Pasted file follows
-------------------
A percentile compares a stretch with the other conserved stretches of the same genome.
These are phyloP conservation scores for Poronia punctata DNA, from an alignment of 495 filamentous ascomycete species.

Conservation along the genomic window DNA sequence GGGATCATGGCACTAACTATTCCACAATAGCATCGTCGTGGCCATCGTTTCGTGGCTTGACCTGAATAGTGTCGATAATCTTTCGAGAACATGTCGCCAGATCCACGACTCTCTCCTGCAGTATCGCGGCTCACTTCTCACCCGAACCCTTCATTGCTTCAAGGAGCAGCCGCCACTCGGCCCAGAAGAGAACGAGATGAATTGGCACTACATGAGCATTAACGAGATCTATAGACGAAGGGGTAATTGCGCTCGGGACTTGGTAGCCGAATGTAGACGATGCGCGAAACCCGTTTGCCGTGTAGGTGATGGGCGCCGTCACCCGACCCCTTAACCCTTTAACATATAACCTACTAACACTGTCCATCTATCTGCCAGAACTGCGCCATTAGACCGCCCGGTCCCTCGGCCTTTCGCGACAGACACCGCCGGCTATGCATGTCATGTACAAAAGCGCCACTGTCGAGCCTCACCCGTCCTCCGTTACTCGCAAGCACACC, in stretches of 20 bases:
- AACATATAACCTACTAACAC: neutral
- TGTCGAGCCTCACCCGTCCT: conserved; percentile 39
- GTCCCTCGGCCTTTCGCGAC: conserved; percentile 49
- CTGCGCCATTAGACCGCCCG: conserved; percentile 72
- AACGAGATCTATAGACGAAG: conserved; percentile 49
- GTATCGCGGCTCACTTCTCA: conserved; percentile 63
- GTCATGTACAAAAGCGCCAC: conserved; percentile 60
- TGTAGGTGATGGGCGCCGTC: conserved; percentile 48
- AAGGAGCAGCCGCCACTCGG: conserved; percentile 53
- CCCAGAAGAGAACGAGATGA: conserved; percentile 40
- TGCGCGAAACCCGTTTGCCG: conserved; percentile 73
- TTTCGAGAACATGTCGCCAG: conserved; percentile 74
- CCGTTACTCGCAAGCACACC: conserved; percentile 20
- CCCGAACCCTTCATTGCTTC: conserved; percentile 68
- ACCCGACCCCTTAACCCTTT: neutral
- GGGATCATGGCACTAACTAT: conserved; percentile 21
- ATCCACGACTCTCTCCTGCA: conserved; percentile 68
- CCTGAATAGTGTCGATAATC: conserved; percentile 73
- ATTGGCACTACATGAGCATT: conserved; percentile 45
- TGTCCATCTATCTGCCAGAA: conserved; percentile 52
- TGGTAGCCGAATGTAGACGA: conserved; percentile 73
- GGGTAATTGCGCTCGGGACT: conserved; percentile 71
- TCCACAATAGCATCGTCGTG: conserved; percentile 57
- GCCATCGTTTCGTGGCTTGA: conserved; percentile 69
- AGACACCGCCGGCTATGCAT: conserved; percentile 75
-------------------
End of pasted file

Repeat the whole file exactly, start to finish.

A percentile compares a stretch with the other conserved stretches of the same genome.
These are phyloP conservation scores for Poronia punctata DNA, from an alignment of 495 filamentous ascomycete species.

Conservation along the genomic window DNA sequence GGGATCATGGCACTAACTATTCCACAATAGCATCGTCGTGGCCATCGTTTCGTGGCTTGACCTGAATAGTGTCGATAATCTTTCGAGAACATGTCGCCAGATCCACGACTCTCTCCTGCAGTATCGCGGCTCACTTCTCACCCGAACCCTTCATTGCTTCAAGGAGCAGCCGCCACTCGGCCCAGAAGAGAACGAGATGAATTGGCACTACATGAGCATTAACGAGATCTATAGACGAAGGGGTAATTGCGCTCGGGACTTGGTAGCCGAATGTAGACGATGCGCGAAACCCGTTTGCCGTGTAGGTGATGGGCGCCGTCACCCGACCCCTTAACCCTTTAACATATAACCTACTAACACTGTCCATCTATCTGCCAGAACTGCGCCATTAGACCGCCCGGTCCCTCGGCCTTTCGCGACAGACACCGCCGGCTATGCATGTCATGTACAAAAGCGCCACTGTCGAGCCTCACCCGTCCTCCGTTACTCGCAAGCACACC, in stretches of 20 bases:
- AACATATAACCTACTAACAC: neutral
- TGTCGAGCCTCACCCGTCCT: conserved; percentile 39
- GTCCCTCGGCCTTTCGCGAC: conserved; percentile 49
- CTGCGCCATTAGACCGCCCG: conserved; percentile 72
- AACGAGATCTATAGACGAAG: conserved; percentile 49
- GTATCGCGGCTCACTTCTCA: conserved; percentile 63
- GTCATGTACAAAAGCGCCAC: conserved; percentile 60
- TGTAGGTGATGGGCGCCGTC: conserved; percentile 48
- AAGGAGCAGCCGCCACTCGG: conserved; percentile 53
- CCCAGAAGAGAACGAGATGA: conserved; percentile 40
- TGCGCGAAACCCGTTTGCCG: conserved; percentile 73
- TTTCGAGAACATGTCGCCAG: conserved; percentile 74
- CCGTTACTCGCAAGCACACC: conserved; percentile 20
- CCCGAACCCTTCATTGCTTC: conserved; percentile 68
- ACCCGACCCCTTAACCCTTT: neutral
- GGGATCATGGCACTAACTAT: conserved; percentile 21
- ATCCACGACTCTCTCCTGCA: conserved; percentile 68
- CCTGAATAGTGTCGATAATC: conserved; percentile 73
- ATTGGCACTACATGAGCATT: conserved; percentile 45
- TGTCCATCTATCTGCCAGAA: conserved; percentile 52
- TGGTAGCCGAATGTAGACGA: conserved; percentile 73
- GGGTAATTGCGCTCGGGACT: conserved; percentile 71
- TCCACAATAGCATCGTCGTG: conserved; percentile 57
- GCCATCGTTTCGTGGCTTGA: conserved; percentile 69
- AGACACCGCCGGCTATGCAT: conserved; percentile 75